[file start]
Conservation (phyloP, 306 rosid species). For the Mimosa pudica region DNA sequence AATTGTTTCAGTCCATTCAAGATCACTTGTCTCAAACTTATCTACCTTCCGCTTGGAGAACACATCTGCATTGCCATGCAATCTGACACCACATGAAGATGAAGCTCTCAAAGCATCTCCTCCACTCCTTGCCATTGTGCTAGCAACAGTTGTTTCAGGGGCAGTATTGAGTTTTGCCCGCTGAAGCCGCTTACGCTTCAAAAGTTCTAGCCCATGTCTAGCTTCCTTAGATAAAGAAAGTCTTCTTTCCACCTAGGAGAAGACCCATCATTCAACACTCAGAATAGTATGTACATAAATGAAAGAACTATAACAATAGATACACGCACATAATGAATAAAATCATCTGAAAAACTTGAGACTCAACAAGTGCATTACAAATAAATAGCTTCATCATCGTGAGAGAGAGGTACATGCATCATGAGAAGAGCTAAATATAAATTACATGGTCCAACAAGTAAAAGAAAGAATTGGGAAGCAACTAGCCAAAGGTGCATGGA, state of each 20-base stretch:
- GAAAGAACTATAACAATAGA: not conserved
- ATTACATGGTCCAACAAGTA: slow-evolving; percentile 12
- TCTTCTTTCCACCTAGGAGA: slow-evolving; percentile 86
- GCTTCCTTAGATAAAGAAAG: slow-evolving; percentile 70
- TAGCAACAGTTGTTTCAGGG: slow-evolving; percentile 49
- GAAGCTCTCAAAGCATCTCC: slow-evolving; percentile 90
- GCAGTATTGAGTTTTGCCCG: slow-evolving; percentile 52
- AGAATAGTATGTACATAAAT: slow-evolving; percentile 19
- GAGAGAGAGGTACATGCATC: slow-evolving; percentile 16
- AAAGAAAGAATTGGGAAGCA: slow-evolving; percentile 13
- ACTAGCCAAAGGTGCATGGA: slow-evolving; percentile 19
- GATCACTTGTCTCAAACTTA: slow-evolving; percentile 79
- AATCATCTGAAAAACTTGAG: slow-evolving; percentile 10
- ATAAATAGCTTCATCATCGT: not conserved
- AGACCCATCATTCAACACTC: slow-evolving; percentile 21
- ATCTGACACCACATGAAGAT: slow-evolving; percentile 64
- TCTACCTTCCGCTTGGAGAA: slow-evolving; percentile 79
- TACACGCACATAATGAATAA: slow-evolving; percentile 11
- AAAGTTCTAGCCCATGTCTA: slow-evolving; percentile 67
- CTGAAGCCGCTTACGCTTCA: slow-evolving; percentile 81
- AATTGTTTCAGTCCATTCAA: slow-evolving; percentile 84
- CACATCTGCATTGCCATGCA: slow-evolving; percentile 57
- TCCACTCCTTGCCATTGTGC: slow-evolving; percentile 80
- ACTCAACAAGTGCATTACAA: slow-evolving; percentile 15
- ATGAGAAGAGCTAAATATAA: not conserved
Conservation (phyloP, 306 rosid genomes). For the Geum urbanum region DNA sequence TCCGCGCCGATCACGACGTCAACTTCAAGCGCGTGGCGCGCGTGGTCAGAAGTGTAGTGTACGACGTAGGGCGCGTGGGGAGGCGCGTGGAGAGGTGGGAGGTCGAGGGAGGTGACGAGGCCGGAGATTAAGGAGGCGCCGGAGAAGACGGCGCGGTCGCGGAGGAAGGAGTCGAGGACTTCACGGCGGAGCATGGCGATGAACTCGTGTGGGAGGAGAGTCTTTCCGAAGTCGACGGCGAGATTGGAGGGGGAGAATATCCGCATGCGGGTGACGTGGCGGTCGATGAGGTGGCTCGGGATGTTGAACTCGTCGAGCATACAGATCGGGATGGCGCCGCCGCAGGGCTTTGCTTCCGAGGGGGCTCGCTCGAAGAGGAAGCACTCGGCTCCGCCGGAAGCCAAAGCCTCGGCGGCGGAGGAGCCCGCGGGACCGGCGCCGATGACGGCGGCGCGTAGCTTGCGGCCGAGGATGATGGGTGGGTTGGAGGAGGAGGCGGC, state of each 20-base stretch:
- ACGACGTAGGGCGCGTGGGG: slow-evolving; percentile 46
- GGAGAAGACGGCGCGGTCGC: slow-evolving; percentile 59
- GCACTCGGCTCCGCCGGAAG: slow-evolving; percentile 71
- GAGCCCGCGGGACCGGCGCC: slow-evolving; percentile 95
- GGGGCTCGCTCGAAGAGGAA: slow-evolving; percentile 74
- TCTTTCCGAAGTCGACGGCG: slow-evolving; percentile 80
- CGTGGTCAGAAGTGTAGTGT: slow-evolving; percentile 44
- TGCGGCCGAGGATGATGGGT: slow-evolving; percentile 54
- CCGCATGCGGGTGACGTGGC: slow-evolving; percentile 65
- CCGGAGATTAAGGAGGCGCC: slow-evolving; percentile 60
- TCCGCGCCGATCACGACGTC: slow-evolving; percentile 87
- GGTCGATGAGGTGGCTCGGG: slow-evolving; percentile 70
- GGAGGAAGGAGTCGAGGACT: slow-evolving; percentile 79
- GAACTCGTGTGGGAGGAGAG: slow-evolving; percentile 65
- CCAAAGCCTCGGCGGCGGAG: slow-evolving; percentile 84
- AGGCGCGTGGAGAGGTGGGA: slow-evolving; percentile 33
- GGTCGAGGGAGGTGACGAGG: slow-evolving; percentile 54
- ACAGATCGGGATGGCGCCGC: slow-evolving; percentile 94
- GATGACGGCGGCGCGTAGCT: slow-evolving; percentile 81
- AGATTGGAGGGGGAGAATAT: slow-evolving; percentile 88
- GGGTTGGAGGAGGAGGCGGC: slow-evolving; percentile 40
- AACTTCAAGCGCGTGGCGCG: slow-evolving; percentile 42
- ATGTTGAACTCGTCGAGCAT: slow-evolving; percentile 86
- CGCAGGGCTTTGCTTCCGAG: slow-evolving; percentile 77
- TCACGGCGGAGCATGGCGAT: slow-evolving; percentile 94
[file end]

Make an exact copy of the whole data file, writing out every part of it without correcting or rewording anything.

Conservation (phyloP, 306 rosid species). For the Mimosa pudica region DNA sequence AATTGTTTCAGTCCATTCAAGATCACTTGTCTCAAACTTATCTACCTTCCGCTTGGAGAACACATCTGCATTGCCATGCAATCTGACACCACATGAAGATGAAGCTCTCAAAGCATCTCCTCCACTCCTTGCCATTGTGCTAGCAACAGTTGTTTCAGGGGCAGTATTGAGTTTTGCCCGCTGAAGCCGCTTACGCTTCAAAAGTTCTAGCCCATGTCTAGCTTCCTTAGATAAAGAAAGTCTTCTTTCCACCTAGGAGAAGACCCATCATTCAACACTCAGAATAGTATGTACATAAATGAAAGAACTATAACAATAGATACACGCACATAATGAATAAAATCATCTGAAAAACTTGAGACTCAACAAGTGCATTACAAATAAATAGCTTCATCATCGTGAGAGAGAGGTACATGCATCATGAGAAGAGCTAAATATAAATTACATGGTCCAACAAGTAAAAGAAAGAATTGGGAAGCAACTAGCCAAAGGTGCATGGA, state of each 20-base stretch:
- GAAAGAACTATAACAATAGA: not conserved
- ATTACATGGTCCAACAAGTA: slow-evolving; percentile 12
- TCTTCTTTCCACCTAGGAGA: slow-evolving; percentile 86
- GCTTCCTTAGATAAAGAAAG: slow-evolving; percentile 70
- TAGCAACAGTTGTTTCAGGG: slow-evolving; percentile 49
- GAAGCTCTCAAAGCATCTCC: slow-evolving; percentile 90
- GCAGTATTGAGTTTTGCCCG: slow-evolving; percentile 52
- AGAATAGTATGTACATAAAT: slow-evolving; percentile 19
- GAGAGAGAGGTACATGCATC: slow-evolving; percentile 16
- AAAGAAAGAATTGGGAAGCA: slow-evolving; percentile 13
- ACTAGCCAAAGGTGCATGGA: slow-evolving; percentile 19
- GATCACTTGTCTCAAACTTA: slow-evolving; percentile 79
- AATCATCTGAAAAACTTGAG: slow-evolving; percentile 10
- ATAAATAGCTTCATCATCGT: not conserved
- AGACCCATCATTCAACACTC: slow-evolving; percentile 21
- ATCTGACACCACATGAAGAT: slow-evolving; percentile 64
- TCTACCTTCCGCTTGGAGAA: slow-evolving; percentile 79
- TACACGCACATAATGAATAA: slow-evolving; percentile 11
- AAAGTTCTAGCCCATGTCTA: slow-evolving; percentile 67
- CTGAAGCCGCTTACGCTTCA: slow-evolving; percentile 81
- AATTGTTTCAGTCCATTCAA: slow-evolving; percentile 84
- CACATCTGCATTGCCATGCA: slow-evolving; percentile 57
- TCCACTCCTTGCCATTGTGC: slow-evolving; percentile 80
- ACTCAACAAGTGCATTACAA: slow-evolving; percentile 15
- ATGAGAAGAGCTAAATATAA: not conserved
Conservation (phyloP, 306 rosid genomes). For the Geum urbanum region DNA sequence TCCGCGCCGATCACGACGTCAACTTCAAGCGCGTGGCGCGCGTGGTCAGAAGTGTAGTGTACGACGTAGGGCGCGTGGGGAGGCGCGTGGAGAGGTGGGAGGTCGAGGGAGGTGACGAGGCCGGAGATTAAGGAGGCGCCGGAGAAGACGGCGCGGTCGCGGAGGAAGGAGTCGAGGACTTCACGGCGGAGCATGGCGATGAACTCGTGTGGGAGGAGAGTCTTTCCGAAGTCGACGGCGAGATTGGAGGGGGAGAATATCCGCATGCGGGTGACGTGGCGGTCGATGAGGTGGCTCGGGATGTTGAACTCGTCGAGCATACAGATCGGGATGGCGCCGCCGCAGGGCTTTGCTTCCGAGGGGGCTCGCTCGAAGAGGAAGCACTCGGCTCCGCCGGAAGCCAAAGCCTCGGCGGCGGAGGAGCCCGCGGGACCGGCGCCGATGACGGCGGCGCGTAGCTTGCGGCCGAGGATGATGGGTGGGTTGGAGGAGGAGGCGGC, state of each 20-base stretch:
- ACGACGTAGGGCGCGTGGGG: slow-evolving; percentile 46
- GGAGAAGACGGCGCGGTCGC: slow-evolving; percentile 59
- GCACTCGGCTCCGCCGGAAG: slow-evolving; percentile 71
- GAGCCCGCGGGACCGGCGCC: slow-evolving; percentile 95
- GGGGCTCGCTCGAAGAGGAA: slow-evolving; percentile 74
- TCTTTCCGAAGTCGACGGCG: slow-evolving; percentile 80
- CGTGGTCAGAAGTGTAGTGT: slow-evolving; percentile 44
- TGCGGCCGAGGATGATGGGT: slow-evolving; percentile 54
- CCGCATGCGGGTGACGTGGC: slow-evolving; percentile 65
- CCGGAGATTAAGGAGGCGCC: slow-evolving; percentile 60
- TCCGCGCCGATCACGACGTC: slow-evolving; percentile 87
- GGTCGATGAGGTGGCTCGGG: slow-evolving; percentile 70
- GGAGGAAGGAGTCGAGGACT: slow-evolving; percentile 79
- GAACTCGTGTGGGAGGAGAG: slow-evolving; percentile 65
- CCAAAGCCTCGGCGGCGGAG: slow-evolving; percentile 84
- AGGCGCGTGGAGAGGTGGGA: slow-evolving; percentile 33
- GGTCGAGGGAGGTGACGAGG: slow-evolving; percentile 54
- ACAGATCGGGATGGCGCCGC: slow-evolving; percentile 94
- GATGACGGCGGCGCGTAGCT: slow-evolving; percentile 81
- AGATTGGAGGGGGAGAATAT: slow-evolving; percentile 88
- GGGTTGGAGGAGGAGGCGGC: slow-evolving; percentile 40
- AACTTCAAGCGCGTGGCGCG: slow-evolving; percentile 42
- ATGTTGAACTCGTCGAGCAT: slow-evolving; percentile 86
- CGCAGGGCTTTGCTTCCGAG: slow-evolving; percentile 77
- TCACGGCGGAGCATGGCGAT: slow-evolving; percentile 94